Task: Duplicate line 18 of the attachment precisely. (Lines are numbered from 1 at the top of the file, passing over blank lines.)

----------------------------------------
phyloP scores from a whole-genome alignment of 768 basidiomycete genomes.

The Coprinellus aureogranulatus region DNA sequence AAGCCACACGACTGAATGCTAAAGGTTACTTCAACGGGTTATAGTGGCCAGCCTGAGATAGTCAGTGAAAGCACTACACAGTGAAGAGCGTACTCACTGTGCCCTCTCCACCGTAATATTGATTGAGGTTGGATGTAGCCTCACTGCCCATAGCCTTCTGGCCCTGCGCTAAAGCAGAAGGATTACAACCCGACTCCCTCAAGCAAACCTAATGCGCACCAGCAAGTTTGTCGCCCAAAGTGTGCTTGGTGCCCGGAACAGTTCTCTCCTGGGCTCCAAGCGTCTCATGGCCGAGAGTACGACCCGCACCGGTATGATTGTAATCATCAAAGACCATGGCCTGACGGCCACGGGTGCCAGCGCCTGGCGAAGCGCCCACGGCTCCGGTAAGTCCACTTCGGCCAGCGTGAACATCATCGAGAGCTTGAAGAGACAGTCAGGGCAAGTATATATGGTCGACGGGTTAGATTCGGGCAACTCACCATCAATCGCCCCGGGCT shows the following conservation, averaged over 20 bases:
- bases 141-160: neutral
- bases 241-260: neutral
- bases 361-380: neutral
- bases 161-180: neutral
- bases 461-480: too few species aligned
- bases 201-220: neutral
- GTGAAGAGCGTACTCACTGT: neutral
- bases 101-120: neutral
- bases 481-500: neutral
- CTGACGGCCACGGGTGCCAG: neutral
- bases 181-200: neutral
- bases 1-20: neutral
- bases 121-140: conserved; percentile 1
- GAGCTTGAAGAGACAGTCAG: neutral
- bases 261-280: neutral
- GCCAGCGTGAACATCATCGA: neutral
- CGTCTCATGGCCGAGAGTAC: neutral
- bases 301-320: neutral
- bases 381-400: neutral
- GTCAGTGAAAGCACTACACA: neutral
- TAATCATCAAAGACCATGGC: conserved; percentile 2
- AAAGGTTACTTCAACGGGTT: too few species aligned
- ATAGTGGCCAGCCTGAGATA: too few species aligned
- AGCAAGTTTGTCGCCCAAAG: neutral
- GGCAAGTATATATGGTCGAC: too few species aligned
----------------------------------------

- GCCAGCGTGAACATCATCGA: neutral